|Publication number||US4001377 A|
|Application number||US 05/515,794|
|Publication date||Jan 4, 1977|
|Filing date||Oct 17, 1974|
|Priority date||Oct 18, 1973|
|Also published as||DE2352304A1, DE2352304C2|
|Publication number||05515794, 515794, US 4001377 A, US 4001377A, US-A-4001377, US4001377 A, US4001377A|
|Inventors||Heinrich Hahn, Hans Heumann, Manfred Schweppe|
|Original Assignee||Veba-Chemie Ag|
|Export Citation||BiBTeX, EndNote, RefMan|
|Patent Citations (5), Referenced by (5), Classifications (7), Legal Events (1)|
|External Links: USPTO, USPTO Assignment, Espacenet|
The invention relates to a method for the stabilization of ammonium nitrate in reference to storage behavior, to thermal stability vis-a-vis modification changes and to the mechanical strength by adding polyphosphates, in particular ammonium, to practically water-free melts or aqueous solutions to be evaporated accordingly.
It is known that one can add Kurrol's salt in amounts of more than 10% by weight to the ammonium nitrate for stabilization. Also magnesium nitrate and other magnesium salts as well as potassium nitrate have been used for this purpose.
Furthermore, fertilizers to which up to 2.5% boric acid or its salts had been added as stabilizers, have been improved further by adding a few tenth percent ammonium sulfate or diammonium phosphate.
Granular ammonium nitrate has been coated or powdered with these or similar substances in a very finely broken up form. In this manner, 0.1 - 2% sodium phosphate, sodium pyrophosphate or sodium polyphosphate, among others, have been used. The disadvantage of this method consists in that additional apparatus is needed for the application of the coatings and that this step in the process prolongs the production time. Furthermore, powder layers of this type have a tendency to separate, the goods become inhomogeneous, and an undesirable dust formation develops easily during the handling of such products during transport, when loading or unloading and during dispersing.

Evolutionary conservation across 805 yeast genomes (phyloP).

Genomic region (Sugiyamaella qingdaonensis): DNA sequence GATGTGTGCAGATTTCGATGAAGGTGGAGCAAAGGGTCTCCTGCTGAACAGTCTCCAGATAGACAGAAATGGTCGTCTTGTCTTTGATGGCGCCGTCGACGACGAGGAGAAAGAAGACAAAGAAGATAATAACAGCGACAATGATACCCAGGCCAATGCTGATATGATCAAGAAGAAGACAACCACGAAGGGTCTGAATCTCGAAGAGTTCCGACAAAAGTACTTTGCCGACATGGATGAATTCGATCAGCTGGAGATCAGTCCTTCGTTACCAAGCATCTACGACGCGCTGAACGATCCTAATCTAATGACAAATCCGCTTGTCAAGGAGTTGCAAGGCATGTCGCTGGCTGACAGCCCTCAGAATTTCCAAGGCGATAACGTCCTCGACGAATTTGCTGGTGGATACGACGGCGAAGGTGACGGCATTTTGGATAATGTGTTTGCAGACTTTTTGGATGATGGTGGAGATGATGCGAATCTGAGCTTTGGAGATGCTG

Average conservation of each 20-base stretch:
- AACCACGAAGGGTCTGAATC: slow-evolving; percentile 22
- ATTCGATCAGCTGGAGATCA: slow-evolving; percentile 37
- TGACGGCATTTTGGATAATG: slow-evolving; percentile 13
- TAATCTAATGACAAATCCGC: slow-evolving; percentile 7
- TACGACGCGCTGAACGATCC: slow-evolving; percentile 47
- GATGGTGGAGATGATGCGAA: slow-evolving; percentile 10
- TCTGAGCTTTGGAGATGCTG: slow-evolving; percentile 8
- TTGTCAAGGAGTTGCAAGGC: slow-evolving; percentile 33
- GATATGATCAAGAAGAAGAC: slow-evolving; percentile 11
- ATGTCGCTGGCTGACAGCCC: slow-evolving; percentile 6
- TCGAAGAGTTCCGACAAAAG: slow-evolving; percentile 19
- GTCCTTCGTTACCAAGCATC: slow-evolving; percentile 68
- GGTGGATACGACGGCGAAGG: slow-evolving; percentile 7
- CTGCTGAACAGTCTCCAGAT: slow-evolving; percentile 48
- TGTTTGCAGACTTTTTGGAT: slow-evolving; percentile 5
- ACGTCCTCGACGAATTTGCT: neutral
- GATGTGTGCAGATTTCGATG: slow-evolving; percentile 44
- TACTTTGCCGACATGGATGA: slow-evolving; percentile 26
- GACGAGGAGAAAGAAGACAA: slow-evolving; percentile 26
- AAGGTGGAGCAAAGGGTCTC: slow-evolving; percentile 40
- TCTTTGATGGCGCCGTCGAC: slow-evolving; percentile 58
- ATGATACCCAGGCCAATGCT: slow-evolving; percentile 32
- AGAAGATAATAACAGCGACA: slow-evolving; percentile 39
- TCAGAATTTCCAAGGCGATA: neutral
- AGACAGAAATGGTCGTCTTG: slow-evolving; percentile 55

The first mentioned methods require the use of relatively large and in some cases also relatively expensive products or they bring about rather cumbersome methods during preparation, e.g. the proportion of mixtures has to be adhered to exactly.
It has now been discovered that ammonium nitrate melts can be stabilized in an easy manner prior to molding
By freeing the ammonium nitrate melt from water to a great extent,
By adding polyphosphates in quantities of 0.1 to 1.0% by weight,
By converting the melt finally to a solid form according to known methods.
As polyphosphates are considered pyrophosphates, metaphosphates and the higher polyphosphates of the alkalies and preferably of the ammonium, as well as the corresponding salts of alkaline earth and magnesium. These compounds may be used singly or mixed with one another.
In the technically produced ammonium polyphosphate there is usually present a mixture of diammonium phosphate with various highly polymerized polyphosphates. It has proven that particularly this mixture, which for example can easily be produced according to the German application P 22 64 306.7, has a particularly favorable effect on the stabilization of ammonium nitrate. In particular, it is superior to the use of orthophosphate (compare also the table).
Since ammonium polyphosphate under some circumstances has a tendency to hydrolyze in the presence of water, it is expedient to add this salt only after the major part of the water has evaporated. This is usually the case when the ammonium nitrate melt has reached the maximum of the concentration, i.e. in the sump of the concentration evaporator. Of course, any point between this concentration evaporator and the apparatus which is used for molding can be used, if the dosage is exact and if the melt has sufficiently homogenized prior to molding.
The polyphosphates, which are not endangered by hydrolysis, can under certain circumstances already be added during neutralization or prior or during the evaporation of the ammonium nitrate. In the case of this group of materials, one can use concentrated solutions of these salts, for example also initial products of the preparation, or also one can add the slid salt. - Ammonium polyphosphate should either be added as melt or also in solid form.